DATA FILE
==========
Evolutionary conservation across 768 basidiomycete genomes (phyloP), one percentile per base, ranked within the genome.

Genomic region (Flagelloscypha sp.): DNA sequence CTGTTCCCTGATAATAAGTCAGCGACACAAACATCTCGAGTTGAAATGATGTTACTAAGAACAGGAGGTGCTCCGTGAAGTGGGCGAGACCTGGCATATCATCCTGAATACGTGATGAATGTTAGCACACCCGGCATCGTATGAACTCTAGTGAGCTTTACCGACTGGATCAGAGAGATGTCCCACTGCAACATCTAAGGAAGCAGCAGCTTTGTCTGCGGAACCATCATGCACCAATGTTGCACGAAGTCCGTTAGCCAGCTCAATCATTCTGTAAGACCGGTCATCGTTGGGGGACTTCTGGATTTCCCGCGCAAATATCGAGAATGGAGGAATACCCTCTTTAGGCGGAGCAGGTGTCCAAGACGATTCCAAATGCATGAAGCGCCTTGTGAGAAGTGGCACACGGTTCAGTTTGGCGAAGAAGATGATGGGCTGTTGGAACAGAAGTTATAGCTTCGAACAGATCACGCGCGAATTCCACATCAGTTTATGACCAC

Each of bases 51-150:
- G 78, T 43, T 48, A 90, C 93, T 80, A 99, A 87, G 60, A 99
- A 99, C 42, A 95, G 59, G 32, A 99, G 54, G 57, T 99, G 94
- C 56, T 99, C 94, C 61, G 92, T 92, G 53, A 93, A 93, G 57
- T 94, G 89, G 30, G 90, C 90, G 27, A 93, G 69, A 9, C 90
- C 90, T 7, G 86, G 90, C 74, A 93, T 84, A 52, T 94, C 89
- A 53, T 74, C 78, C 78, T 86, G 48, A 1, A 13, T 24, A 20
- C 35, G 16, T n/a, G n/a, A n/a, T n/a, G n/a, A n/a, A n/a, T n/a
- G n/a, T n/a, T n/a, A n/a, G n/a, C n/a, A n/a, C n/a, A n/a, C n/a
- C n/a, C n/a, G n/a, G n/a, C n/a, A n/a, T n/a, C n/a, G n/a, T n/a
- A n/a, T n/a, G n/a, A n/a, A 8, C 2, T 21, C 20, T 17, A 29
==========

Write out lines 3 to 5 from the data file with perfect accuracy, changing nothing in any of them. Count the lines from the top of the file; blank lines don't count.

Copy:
Each of bases 51-150:
- G 78, T 43, T 48, A 90, C 93, T 80, A 99, A 87, G 60, A 99
- A 99, C 42, A 95, G 59, G 32, A 99, G 54, G 57, T 99, G 94